5th March 2021, 19:55
The Captain of the AM Ghent has been fined £20,000 after pleading guilty to allowing oil to be discharged into port waters and damaging a breeding site of a protected species.
Ashish Maini pleaded guilty at the first opportunity to being ultimately responsible for the oil spill on the 12th of February, in which an estimated 2,000 litres of oil spilled into Gibraltar waters.
The vessel’s operator, Anglo Eastern, has paid £1.5 million towards clean up and damages.
In a letter, Captain Maini expressed his utter dismay and remorse at what had happened, offering an apology to the court and to the people of Gibraltar.
The court heard that the 230 metres long AM Ghent arrived in Gibraltar to undergo a bunkering operation that was due to last a total of eight hours. Part of this operation entailed taking on 1,800 tonnes (1,800,000 litres) of ULSFO (Ultra-low Sulphur Fuel Oil).
With the fuel transferring at approximately 250 tonnes (250,000 litres) per hour, it is estimated that oil was spilling into the sea for around 30 seconds before a crew member realised and shut off the flow.
In mitigation, the captain’s lawyer outlined the extensive preventative measures in place to avoid spillage, emphasising that safety standards had been fully complied with. Freddie Vasquez QC described the spill as resulting from the failure of equipment, where appropriate precautions have been taken and were unforeseeably overcome.
The main offence that the captain pleaded guilty to was one of strict liability, where it is possible that no recklessness, negligence or corner-cutting was involved. Stipendiary Magistrate, Charles Pitto, accepted this appeared to be a case in which all involved had acted appropriately, but said someone must be considered culpable, to serve, in part, as a deterrent.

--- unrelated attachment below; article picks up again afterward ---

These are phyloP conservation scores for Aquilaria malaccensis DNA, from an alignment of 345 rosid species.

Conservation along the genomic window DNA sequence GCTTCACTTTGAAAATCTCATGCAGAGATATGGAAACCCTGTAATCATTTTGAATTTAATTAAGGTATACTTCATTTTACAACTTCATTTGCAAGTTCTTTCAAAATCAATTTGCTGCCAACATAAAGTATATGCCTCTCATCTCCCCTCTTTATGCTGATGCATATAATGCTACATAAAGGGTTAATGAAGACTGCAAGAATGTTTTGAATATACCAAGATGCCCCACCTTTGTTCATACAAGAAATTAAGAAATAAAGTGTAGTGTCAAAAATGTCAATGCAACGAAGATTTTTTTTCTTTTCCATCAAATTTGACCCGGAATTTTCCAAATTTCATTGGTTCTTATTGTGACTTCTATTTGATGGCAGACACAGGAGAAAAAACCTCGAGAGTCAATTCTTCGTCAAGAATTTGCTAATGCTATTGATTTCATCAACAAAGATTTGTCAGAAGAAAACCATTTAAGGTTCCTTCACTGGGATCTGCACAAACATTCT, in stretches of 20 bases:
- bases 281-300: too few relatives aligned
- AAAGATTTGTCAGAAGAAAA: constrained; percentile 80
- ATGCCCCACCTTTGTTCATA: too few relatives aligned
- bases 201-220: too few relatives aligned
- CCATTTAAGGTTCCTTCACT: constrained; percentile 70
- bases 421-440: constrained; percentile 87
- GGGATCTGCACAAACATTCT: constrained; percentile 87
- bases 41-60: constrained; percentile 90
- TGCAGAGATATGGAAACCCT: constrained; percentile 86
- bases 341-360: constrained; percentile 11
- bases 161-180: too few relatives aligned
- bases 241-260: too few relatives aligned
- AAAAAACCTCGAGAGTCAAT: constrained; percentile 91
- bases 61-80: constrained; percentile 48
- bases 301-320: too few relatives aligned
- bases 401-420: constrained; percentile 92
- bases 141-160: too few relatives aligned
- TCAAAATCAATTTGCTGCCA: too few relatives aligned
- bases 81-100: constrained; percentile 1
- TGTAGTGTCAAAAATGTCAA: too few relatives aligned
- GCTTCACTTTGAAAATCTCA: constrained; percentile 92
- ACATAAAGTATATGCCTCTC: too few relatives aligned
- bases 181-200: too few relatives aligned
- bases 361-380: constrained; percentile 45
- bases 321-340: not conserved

On the night of February 11th, the AM Ghent began its bunkering operation in the port, which was expected to run through the night and fill multiple tanks aboard the vessel.
It is believed the spillage occurred when the seal on an internal valve ruptured, and instead of directing fuel to a new tank, the fuel continued transferring into a tank which was already full, and overflowed as a result. Safety mechanisms on the ship collected an estimated 2,000 litres of fuel before another 2,000 spilled into the sea.
The valve in question had last been checked in October 2020 and deemed fit for use, and while the crew had tested its function before the operation, it was not something which they could access directly.
An environmental investigation found that the oil had caused an endangered species of limpet, the Patella Ferruginea had been adversely affected, with multiple specimens believed to have been forced away from their breeding ground.
Mr Pitto noted Maini’s early plea when handing down his sentence, fining the captain £30,000, reduced to £20,000 for his co-operation. There was no separate penalty for the second offence.